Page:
Run time: 96 mins
In Theaters: Friday 13th September 2002
Box Office Worldwide: $52.2M
Distributed by: Ariztical Entertainment
Production compaines: Fox Searchlight Pictures, Catch 23 Entertainment
Contactmusic.com: 3 / 5
IMDB: 6.8 / 10
Director: Mark Romanek
Starring: Robin Williams as Seymour Parrish, Connie Nielsen as Nina Yorkin, Michael Vartan as Will Yorkin, Erin Daniels as Maya Burson, Eriq La Salle as Det. James Van Der Zee, Gary Cole as Bill Owens, Paul Hansen Kim as Yoshi Araki, Dylan Smith as Jake Yorkin
In the flash-forward opening scene of "One Hour Photo," detectives come into an interrogation room and confront subtly unsettling Sy Parrish (Robin Williams) -- an obsessive mega-mart photo lab employee who gradually came to stalk a customer's family. They have questions about what he had against the family's father and a package of snapshots Sy took just before his arrest for crimes as yet unnamed. But he has only one thing to say about the pictures: "Do you guys have your own lab, or do you have to send it out?"
Following "Death to Smoochy" and "Insomnia," Williams puts the cherry on top of an image-tampering trifecta of psychotic antagonist roles with this unrecognizable performance. Balding and blonde, sporting Sans-a-Belt slacks, Velcro-fastened shoes, a blue smock and a freshly-straightened name tag, Sy blends into the perfectly ordered shelves of his bland, cavernous super-store. He seems harmless enough -- like a desperately lonely 45-year-old who has been socially inept and apprehensive his whole life -- until you see his apartment where he's literally lined the walls with hundreds of prints he's copied over several years from the photos of a pretty customer's seemingly ideal family. Then he seems as quietly menacing as Norman Bates.
In his imagination (some of which comes to life in a uncanny cut-and-paste sequence as the camera pushes in through the glossy finish of Sy's 4x6 prints), the photo clerk sees himself as "Uncle Sy" to this family that barely knows his name. In the course of the film, Sy's obsession, which begins with just making sure their pictures come out perfect, grows into something dangerous.
Failed attempts at lingering small talk with comely, affluent soccer mom Nina Yorkin (Connie Nielsen, "Gladiator") give way to following her home, where Sy sits across the street in his car, fantasizing about a break-in he would never have the courage to carry out. Spotting Nina's husband (Michael Vartan, "Never Been Kissed") in the store with their young son, Sy spurts out -- by way of a very uncomfortable introduction -- "You're a very lucky man, Mr. Yorkin. You have a lovely family and a very nice house too."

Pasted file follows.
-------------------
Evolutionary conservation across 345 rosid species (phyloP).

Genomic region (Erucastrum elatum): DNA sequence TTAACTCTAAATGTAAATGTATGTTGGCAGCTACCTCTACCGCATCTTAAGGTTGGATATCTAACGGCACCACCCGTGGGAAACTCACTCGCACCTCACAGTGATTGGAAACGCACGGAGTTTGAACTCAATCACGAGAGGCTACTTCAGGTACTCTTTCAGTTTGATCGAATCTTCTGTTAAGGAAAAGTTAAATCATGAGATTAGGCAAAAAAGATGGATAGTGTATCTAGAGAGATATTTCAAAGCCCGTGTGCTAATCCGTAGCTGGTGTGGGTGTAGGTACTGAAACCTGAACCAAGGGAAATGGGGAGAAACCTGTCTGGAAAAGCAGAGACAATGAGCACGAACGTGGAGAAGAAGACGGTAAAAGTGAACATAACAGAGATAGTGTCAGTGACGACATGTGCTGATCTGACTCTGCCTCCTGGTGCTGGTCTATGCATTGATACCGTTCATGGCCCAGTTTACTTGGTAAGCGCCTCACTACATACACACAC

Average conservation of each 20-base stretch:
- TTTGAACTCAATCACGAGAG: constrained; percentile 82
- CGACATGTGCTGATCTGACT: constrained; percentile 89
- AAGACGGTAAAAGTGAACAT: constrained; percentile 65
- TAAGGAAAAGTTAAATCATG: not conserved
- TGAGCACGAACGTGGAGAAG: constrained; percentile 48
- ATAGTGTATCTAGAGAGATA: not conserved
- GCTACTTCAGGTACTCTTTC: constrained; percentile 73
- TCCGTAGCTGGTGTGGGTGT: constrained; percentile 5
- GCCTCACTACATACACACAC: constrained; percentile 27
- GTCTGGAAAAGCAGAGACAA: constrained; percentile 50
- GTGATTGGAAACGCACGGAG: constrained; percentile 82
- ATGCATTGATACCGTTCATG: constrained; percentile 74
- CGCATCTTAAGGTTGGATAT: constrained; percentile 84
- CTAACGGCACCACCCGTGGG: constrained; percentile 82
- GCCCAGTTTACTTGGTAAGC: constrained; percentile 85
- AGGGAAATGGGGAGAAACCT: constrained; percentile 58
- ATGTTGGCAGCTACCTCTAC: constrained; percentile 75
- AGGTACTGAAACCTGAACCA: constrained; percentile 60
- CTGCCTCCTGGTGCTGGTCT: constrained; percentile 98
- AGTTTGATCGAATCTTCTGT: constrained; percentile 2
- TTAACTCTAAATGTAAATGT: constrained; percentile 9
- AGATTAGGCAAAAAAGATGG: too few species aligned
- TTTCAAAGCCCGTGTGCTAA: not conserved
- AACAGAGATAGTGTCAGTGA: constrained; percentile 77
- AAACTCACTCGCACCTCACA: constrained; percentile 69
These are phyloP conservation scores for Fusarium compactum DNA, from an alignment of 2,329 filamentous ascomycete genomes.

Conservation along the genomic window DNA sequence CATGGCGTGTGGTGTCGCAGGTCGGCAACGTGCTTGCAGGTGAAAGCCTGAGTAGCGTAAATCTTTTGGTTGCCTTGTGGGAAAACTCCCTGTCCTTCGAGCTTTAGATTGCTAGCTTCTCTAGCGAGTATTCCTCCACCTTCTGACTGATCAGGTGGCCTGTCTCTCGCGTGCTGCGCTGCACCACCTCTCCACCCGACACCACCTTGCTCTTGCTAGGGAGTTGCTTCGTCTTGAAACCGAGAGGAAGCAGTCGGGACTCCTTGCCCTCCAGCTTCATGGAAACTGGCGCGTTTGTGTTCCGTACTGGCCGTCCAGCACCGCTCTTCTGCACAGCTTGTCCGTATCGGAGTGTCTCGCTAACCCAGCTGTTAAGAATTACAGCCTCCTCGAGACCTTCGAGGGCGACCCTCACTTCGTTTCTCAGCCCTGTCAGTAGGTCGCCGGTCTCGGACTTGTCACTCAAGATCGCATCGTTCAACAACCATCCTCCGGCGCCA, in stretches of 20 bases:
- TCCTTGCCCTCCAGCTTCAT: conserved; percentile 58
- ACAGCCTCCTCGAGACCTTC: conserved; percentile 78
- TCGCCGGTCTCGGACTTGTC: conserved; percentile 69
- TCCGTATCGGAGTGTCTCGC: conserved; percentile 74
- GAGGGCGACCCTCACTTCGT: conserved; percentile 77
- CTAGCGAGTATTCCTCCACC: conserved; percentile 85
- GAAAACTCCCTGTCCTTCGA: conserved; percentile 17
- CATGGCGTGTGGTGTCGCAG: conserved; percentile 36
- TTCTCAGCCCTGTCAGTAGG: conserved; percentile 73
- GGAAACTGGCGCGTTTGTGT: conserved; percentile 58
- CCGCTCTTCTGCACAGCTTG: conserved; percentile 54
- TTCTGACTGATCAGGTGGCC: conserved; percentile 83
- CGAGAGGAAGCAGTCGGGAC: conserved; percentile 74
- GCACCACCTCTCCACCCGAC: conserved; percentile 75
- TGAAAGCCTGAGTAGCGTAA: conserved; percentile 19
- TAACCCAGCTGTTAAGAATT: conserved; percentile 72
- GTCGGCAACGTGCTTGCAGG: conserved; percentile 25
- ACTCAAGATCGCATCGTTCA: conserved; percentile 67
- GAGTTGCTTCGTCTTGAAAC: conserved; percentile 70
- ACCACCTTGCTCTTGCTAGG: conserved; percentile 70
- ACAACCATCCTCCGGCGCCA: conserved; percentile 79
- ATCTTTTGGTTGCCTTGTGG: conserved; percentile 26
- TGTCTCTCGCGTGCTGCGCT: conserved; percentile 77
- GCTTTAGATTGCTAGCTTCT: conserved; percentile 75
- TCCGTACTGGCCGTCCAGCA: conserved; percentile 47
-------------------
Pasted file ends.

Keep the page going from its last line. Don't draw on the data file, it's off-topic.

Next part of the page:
Williams' unusually understated air of festering psychosis gives Sy the quiet impression of being wound up inside like a twisted rubber band. But the finesse of his performance makes it easy to see why the Yorkins take him for nothing more than a sad but overly friendly oddball.
Writer-director Mark Romanek (making his feature debut) keeps his cards close to his vest, providing few hints to whether that rubber band is going to snap or slowly unwind. But when he's caught making extra prints from customers' negatives and subsequently fired, a devastated Sy finds his days free to begin stalking the family in earnest, starting by watching the son play soccer after school, then escalating rapidly with jarring results.
"One Hour Photo" stays sympathetic to Sy from start to finish, inviting the audience inside his mind (partially through an anxious, forlorn voice-over), where the Yorkins symbolize everything he longs for outside of his obsession with perfect photo developing. But Romanek keeps the film constantly taut at the same time, reflecting the character's instability with a metaphorical visual style and an unnerving, heartbeat-like score by Reinhold Heil and Johnny Klimek (who collaborated on the amazing soundtrack for 1999's hyperactive German import "Run Lola Run").
Minor authenticity problems in the screenplay arise from time to time, especially in terms of police procedure during the events that lead to Sy's arrest. Romanek also makes the mistake of not trusting himself and his star to make the audience identify with Sy. Just to be safe, he tries to garner some last-minute compassion with allusions to a screwed-up childhood. It's a gratuitous and unnecessary move.
But imperfections aside, this unusual psychological thriller remains uniquely gripping right up to its conclusion, which leaves you to decide for yourself if Sy's eventually disconcerting actions may have had a positive end result.